There are a lot of ways to describe the current job market. You may have heard the term "war on talent" or "job seeker's market," but that doesn't paint the entire picture. Many job seekers spend months searching for their next position without gaining traction. Why? Here are seven possible reasons you're not getting hired and a few ways you can fix them.
You're Sending a Generic Resume
When you get caught up in the emotion of finding a job, sometimes things can fall through the cracks. Review the job description thoroughly and determine if you're qualified for the position. Then tailor your resume to reflect your specific experience based on their needs.
You're Not Optimizing for ATS
Most companies use applicant tracking systems to sort resumes. If your resume isn't formatted for their system, it will never appear in their searches. Use bullet points, and be sure to include the most important keywords. Other ATS tips include:
- Don't use columns, tables, text boxes, or fancy formatting
- Avoid graphics
- Add a skill section with a bulleted list of keywords, including technology
- Send MS Word or PDF files
You're Not Talking About Your Job Search
You might miss out on great opportunities if you're not telling people you're looking for work. Talk to your network, work on your LinkedIn profile, and reach out to past connections. Approximately 20% of jobs TPD places are not advertised due to confidentiality or in-the-moment opportunities. Preference is often given to referrals over job board applicants. And you can always rely on your network to provide honest feedback. Ask someone you trust to review your resume. And if you don't have trusted hiring professionals in your network, talk to a recruiter at TPD who can help you in your job search.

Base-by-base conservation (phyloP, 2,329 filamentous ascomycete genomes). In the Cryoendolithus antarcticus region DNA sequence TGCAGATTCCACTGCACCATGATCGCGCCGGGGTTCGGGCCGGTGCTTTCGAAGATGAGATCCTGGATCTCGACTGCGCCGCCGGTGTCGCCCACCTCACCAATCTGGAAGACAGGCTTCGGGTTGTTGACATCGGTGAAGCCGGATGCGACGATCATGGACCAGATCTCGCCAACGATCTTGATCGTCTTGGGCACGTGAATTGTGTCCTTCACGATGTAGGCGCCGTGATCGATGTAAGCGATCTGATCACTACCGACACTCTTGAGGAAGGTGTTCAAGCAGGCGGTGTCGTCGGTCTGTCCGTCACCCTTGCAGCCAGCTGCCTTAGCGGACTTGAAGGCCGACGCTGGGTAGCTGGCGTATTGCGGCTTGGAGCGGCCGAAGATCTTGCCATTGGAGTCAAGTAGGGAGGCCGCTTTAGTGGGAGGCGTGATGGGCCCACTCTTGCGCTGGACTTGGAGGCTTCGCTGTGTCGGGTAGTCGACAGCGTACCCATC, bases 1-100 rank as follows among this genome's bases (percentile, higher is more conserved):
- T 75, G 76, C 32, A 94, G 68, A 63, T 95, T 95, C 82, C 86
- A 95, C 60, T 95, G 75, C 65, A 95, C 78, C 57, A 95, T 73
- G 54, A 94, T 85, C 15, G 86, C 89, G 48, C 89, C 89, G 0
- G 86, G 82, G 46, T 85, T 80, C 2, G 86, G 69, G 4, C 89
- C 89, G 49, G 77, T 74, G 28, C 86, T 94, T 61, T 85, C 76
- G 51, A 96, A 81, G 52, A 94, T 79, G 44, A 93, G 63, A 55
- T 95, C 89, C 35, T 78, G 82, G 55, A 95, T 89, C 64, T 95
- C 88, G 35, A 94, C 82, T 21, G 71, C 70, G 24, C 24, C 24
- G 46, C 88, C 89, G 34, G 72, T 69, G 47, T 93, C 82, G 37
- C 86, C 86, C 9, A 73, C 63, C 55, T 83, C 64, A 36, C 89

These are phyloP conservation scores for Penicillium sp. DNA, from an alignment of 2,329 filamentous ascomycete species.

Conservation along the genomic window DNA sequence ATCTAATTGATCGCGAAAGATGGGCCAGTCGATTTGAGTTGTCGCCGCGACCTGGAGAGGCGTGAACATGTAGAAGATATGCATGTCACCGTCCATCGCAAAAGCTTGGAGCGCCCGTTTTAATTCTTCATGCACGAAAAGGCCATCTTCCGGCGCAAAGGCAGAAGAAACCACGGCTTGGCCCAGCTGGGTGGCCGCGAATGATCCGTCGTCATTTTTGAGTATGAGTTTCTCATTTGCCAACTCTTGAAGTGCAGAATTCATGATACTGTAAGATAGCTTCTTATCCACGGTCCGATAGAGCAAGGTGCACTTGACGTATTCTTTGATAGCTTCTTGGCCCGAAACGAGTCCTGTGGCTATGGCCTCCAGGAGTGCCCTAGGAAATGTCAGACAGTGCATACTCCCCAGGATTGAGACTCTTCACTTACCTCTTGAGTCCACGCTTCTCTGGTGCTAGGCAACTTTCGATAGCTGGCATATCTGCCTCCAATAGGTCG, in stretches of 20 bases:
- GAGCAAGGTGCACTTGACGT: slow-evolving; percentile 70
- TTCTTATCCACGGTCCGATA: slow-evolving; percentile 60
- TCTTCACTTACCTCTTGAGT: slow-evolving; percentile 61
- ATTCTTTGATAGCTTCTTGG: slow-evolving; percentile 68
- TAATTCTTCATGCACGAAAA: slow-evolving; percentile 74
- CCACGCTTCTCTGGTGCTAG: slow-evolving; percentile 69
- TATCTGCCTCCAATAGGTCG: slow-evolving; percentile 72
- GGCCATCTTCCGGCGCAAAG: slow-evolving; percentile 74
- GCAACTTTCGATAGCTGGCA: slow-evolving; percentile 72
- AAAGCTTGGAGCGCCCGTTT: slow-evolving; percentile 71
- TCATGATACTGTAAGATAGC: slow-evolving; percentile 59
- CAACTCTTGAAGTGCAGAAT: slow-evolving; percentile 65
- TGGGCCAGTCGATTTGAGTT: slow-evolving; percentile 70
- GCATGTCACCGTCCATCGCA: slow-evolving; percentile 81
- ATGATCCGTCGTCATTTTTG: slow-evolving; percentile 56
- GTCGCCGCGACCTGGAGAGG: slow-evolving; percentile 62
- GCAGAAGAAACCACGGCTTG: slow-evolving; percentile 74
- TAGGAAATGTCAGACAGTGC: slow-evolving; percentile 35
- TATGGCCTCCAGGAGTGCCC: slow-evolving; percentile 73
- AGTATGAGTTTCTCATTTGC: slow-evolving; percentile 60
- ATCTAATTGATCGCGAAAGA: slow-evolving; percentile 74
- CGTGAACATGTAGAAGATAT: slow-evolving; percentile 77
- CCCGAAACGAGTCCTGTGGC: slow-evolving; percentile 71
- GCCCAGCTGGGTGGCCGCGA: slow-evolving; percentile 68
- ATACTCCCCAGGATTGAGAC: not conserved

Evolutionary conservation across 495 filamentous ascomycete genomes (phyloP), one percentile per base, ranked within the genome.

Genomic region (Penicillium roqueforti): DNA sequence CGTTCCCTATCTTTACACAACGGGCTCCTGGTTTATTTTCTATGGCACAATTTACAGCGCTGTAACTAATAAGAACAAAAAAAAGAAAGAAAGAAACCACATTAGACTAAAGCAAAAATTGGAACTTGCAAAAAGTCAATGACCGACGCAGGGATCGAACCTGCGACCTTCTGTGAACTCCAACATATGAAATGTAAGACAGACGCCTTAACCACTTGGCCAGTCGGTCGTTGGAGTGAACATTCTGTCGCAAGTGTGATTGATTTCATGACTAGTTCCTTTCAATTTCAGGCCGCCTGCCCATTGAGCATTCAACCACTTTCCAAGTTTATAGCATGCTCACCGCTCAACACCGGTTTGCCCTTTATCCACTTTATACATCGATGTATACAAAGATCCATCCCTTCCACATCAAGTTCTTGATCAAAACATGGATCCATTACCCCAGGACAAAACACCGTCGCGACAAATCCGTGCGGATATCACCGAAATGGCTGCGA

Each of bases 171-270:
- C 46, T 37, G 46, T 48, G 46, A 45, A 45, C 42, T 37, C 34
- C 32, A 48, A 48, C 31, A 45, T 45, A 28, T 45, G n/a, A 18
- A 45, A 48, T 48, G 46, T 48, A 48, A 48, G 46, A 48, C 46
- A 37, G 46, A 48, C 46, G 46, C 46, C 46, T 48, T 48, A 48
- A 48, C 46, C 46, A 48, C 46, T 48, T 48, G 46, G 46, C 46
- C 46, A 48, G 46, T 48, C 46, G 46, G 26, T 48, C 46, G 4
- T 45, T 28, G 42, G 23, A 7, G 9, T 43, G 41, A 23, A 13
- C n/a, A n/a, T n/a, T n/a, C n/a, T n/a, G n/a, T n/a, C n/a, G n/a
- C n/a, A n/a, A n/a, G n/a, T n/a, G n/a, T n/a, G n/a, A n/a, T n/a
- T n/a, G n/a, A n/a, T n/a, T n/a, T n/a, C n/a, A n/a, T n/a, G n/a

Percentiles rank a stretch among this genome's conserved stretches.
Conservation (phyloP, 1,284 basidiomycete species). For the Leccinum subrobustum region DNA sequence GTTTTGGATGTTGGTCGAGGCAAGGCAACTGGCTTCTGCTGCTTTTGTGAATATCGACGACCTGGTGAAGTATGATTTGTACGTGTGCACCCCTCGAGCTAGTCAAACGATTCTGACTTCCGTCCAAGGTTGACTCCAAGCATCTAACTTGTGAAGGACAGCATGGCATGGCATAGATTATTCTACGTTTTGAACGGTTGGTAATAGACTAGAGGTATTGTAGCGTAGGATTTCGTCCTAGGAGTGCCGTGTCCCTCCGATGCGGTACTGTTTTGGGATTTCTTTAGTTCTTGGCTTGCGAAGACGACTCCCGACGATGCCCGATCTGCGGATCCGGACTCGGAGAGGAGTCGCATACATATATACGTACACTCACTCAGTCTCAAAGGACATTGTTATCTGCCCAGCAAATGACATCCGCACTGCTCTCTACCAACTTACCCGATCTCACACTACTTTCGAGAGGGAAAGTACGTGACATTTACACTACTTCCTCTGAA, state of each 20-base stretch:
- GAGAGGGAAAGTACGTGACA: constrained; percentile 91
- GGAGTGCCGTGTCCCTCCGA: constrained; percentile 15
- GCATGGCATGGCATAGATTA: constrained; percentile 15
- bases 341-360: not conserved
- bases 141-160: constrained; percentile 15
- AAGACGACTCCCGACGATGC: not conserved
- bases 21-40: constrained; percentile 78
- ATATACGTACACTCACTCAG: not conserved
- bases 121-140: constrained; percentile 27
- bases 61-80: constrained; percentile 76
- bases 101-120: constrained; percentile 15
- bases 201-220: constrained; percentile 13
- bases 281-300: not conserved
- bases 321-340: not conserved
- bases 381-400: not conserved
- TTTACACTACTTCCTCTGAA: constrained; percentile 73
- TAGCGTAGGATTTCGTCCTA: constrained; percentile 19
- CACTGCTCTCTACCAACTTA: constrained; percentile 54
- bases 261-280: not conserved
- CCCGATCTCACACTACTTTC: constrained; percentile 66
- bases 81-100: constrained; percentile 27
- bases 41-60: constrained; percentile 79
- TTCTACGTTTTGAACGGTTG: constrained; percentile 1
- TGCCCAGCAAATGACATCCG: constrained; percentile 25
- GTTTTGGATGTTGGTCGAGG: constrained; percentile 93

You've Not Researched the Company Enough
It's vital that you research the company to clearly understand what they do and, most importantly, how you can fit in. Many organizations will start with a quick phone screen to see if you're right to move on to the interviewing steps. If you're not prepared for a phone screen, you may not be asked for the next round. The first question you're likely to be asked is what you know about the company. How you respond will set the tone and be a critical factor in whether you get a callback.
You're Not Meshing with the Interviewer
As you begin interviewing, you need to understand what interviewers are looking for besides your experience and skills. You want to impress them with your communication skills. Positivity is vital when you're looking for a job. Don't speak negatively about past employers or managers. And be optimistic about your job search.
You Didn't Prepare Your References
The reference process is typically the last thing a company will do before extending an offer. Before providing a reference list, talk to previous employers, managers, and coworkers to let them know you'll share their information. This also allows you to curate a list of people who can speak about your successes in your previous positions and provide positive feedback to the potential employer.
You Didn't Follow Up
You put a lot of effort into your search, so don't skip this post-interview step that can set you apart. Less than 20% of interviewees send thank you notes, so when you do, you get noticed. Send a follow-up email the day after your interview. Thank them for their time, show interest, and include things you may have forgotten to mention in the meeting.